him. Lord knows he’s tried to win their affection. But it seems no matter what
Scott does, he still comes across as that slightly odd uncle who you politely
endure during a family gathering.
His political advisers don’t
seem to know what to do with him. At
first they seemed to think he was the imperial governor of the Tea Party State.
When that idea started to unravel someone must have whispered in his ear to let
him know about the rest of the Republican Party.
Pity the GOP. When Scott slipped onto the Florida political stage
in 2010 they didn’t have a clue about Scott. The GOP establishment was backing
then-Attorney General Bill McCollum. His folks were already dreaming about the
inauguration when this unknown bald guy started airing commercials. Even the
Tallahassee press corps was caught flatfooted.
Seventy million dollars
later, Scott had ousted McCollum and squeaked out a victory over Democrat Alex
Scott got 48.9 percent of the
vote. No Florida governor has won with less than 50 percent of the vote. In 2006, then-Republican Charlie Crist won
with 52.2 percent. Republican Bush won in 2002 with 56 percent and in 1998 with
55.3 percent. In 1994, Democrat Lawton Chiles won with 50.8 percent and in 1990
with 56.5 percent. In 1986, Republican Bob Martinez won with 54.6 percent.
Democrat Bob Graham won with a huge 64.7 percent in 1982 and 55.6 percent in
It bears repeating. Scott got
And his approval rating
remains, well, dismal. A March Quinnipiac
University poll found that only 32 percent of Florida voters think Scott
deserves a second term. Only 36 percent approved of the job he is doing.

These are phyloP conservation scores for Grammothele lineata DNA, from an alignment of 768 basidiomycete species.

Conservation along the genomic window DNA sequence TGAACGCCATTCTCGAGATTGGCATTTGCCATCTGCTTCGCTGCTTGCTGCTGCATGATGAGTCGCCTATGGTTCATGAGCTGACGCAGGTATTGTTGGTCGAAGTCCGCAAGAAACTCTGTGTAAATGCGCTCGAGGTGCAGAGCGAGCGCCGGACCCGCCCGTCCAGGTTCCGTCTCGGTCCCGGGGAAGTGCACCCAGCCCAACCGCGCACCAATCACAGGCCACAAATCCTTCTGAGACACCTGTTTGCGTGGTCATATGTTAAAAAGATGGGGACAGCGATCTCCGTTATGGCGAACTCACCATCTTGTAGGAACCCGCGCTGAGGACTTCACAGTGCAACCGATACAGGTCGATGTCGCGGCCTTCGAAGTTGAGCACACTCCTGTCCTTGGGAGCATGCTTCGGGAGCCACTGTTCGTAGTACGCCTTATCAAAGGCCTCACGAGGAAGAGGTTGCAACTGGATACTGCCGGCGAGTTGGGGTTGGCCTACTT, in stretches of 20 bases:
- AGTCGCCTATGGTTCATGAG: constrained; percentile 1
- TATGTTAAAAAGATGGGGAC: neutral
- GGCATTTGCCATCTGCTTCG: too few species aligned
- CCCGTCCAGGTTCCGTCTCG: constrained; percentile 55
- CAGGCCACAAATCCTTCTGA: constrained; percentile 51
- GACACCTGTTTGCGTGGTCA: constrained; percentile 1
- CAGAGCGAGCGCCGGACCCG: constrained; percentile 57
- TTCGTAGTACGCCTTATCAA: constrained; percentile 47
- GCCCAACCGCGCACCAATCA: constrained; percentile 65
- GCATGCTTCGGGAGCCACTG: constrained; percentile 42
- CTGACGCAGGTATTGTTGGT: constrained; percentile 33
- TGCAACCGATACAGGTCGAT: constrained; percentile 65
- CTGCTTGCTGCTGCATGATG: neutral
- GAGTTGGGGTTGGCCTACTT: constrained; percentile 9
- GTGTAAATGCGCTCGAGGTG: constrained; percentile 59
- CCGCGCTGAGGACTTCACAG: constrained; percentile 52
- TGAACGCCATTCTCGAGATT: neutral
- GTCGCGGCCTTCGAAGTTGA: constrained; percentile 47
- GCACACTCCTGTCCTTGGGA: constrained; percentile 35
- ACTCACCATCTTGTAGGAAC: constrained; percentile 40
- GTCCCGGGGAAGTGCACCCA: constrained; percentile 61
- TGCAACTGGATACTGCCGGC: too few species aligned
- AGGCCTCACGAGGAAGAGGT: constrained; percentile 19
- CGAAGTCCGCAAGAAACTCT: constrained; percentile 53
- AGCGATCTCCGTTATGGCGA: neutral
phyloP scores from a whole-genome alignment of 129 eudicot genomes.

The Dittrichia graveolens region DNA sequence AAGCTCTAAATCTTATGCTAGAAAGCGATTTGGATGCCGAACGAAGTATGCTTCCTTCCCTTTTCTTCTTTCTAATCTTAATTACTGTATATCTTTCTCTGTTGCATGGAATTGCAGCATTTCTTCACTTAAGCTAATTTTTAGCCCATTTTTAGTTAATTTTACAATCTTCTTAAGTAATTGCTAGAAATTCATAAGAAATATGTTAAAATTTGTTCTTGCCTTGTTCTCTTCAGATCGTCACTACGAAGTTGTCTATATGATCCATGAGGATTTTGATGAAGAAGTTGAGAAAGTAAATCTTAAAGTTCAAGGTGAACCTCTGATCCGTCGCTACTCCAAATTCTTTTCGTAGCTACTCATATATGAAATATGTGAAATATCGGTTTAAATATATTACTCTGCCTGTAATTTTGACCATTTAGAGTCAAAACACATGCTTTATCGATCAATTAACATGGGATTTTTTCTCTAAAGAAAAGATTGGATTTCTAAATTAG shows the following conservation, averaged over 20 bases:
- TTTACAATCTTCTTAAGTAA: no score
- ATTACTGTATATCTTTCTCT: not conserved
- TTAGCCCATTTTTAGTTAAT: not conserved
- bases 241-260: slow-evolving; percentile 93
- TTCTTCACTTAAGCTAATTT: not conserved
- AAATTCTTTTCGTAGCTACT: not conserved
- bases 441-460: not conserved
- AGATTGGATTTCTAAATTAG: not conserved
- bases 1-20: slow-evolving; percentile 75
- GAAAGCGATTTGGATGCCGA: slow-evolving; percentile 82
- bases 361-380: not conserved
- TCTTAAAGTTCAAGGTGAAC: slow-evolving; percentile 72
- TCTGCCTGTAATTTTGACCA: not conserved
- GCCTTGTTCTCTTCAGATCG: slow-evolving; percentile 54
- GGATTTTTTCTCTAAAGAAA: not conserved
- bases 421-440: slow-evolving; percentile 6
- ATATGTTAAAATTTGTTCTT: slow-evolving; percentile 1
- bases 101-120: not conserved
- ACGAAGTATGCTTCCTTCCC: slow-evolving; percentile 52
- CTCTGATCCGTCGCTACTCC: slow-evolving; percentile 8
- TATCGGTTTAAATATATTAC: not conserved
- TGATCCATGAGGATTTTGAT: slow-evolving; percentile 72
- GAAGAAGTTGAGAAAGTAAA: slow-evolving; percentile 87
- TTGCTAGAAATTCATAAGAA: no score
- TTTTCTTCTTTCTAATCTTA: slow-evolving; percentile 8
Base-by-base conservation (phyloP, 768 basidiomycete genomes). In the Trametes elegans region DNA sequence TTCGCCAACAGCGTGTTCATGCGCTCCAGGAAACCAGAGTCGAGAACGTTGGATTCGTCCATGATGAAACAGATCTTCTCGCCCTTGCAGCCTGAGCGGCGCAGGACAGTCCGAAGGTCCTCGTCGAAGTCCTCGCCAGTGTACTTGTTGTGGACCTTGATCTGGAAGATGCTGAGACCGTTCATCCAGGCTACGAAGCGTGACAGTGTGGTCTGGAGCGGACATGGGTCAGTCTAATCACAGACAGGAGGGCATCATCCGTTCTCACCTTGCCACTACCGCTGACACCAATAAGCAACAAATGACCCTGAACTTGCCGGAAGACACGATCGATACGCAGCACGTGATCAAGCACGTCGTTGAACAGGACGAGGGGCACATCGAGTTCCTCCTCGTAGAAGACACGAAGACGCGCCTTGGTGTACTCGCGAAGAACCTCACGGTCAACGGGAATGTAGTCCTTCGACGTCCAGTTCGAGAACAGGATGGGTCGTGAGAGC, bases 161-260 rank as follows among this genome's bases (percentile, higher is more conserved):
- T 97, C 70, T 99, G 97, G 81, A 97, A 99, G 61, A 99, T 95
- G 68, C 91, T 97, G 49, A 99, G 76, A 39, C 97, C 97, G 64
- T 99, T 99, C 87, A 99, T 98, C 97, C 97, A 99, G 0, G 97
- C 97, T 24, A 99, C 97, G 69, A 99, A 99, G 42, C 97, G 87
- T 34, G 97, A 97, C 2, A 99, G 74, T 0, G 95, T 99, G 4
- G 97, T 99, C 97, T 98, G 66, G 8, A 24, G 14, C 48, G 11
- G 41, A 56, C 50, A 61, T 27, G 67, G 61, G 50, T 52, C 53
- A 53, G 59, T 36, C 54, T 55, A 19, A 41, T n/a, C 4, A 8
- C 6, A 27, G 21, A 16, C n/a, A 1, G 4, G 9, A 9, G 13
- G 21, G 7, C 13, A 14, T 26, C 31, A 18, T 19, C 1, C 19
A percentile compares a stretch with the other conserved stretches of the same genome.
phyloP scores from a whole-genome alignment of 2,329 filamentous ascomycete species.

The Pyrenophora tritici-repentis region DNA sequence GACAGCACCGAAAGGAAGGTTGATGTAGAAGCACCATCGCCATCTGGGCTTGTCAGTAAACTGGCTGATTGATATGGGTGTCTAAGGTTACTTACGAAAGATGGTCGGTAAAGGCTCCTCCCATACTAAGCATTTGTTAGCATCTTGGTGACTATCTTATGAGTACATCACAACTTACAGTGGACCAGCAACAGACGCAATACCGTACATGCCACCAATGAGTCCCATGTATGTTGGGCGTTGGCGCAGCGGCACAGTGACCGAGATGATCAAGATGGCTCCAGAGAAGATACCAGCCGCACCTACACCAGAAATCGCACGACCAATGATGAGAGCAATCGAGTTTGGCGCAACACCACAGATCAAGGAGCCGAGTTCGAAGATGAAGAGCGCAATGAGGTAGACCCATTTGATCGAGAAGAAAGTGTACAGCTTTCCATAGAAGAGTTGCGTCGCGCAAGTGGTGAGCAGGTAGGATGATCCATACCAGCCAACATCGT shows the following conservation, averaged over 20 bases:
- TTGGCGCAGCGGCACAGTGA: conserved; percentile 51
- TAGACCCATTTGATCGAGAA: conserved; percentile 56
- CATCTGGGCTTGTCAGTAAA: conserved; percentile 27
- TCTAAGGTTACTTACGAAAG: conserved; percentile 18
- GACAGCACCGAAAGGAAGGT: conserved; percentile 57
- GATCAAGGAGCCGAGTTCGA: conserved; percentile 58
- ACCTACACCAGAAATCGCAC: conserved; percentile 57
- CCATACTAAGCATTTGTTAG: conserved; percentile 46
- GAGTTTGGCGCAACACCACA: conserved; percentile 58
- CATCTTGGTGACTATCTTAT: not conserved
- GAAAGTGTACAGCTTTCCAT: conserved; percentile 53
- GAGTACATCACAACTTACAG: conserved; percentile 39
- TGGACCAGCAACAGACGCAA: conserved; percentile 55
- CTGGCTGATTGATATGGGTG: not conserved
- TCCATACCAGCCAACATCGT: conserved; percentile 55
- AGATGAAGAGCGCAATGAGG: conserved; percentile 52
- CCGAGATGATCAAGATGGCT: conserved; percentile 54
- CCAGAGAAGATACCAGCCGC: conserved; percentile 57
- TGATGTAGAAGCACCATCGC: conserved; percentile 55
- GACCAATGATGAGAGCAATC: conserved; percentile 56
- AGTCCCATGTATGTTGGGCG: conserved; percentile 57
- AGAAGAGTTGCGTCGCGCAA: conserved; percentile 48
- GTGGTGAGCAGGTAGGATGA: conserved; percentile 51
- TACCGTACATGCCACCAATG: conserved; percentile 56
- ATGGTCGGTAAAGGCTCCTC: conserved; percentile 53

Those numbers explain why
Rick Scott is worried. Even if his political advisers publicly dismiss the
polls, you can be certain that their own internal polls are not any better. It
explains why the Florida GOP, on behalf of Scott, have been attacking Charlie
Crist –let’s dub him a RepInDocrat – who is seriously thinking of challenging
Crist has them worried. Scott’s
team is convinced that they must tear Crist to shreds now in order to bloody
him before he formally enters the ring.
This does not suggest that they have a great deal of confidence in Scott’s
Polls show Crist winning by
double digits if he becomes the Democratic nominee. Even Alex Sink, who brings
heavy sighs to many Democrats when there is talk about her possible candidacy, easily
defeats Scott in the polls.
Give Scott credit. Despite
883 days of dismal polls, he appears to be sticking by his political team led
by Tony Fabrizio. Of course some folks who have worked with Scott suggest that
the problem is not Scott’s political team but Scott himself. They acknowledge
that Scott is “odd” and doesn’t always follow advice.
Scott’s biggest problem is
not Crist or Sink. It is Scott. Floridians just don’t have a connection with
him. They knew little about him when he suddenly appeared in 2010. They
overlooked controversies involving Scott because of a crummy economy and
disgust with the status quo.
Scott promised to bring jobs
and to his credit he has worked doggedly at doing that. He aggressively courts
companies and has had considerable success. He now hopes that he can translate
that success into a winning formula for his reelection.
But here’s the most important election question – even if voters give Scott credit for improving Florida’s
economy, will they like him to give him a second term?
As of about 3:08 p.m. on June 5,
2013, the Nov, 4, 2014 election is in: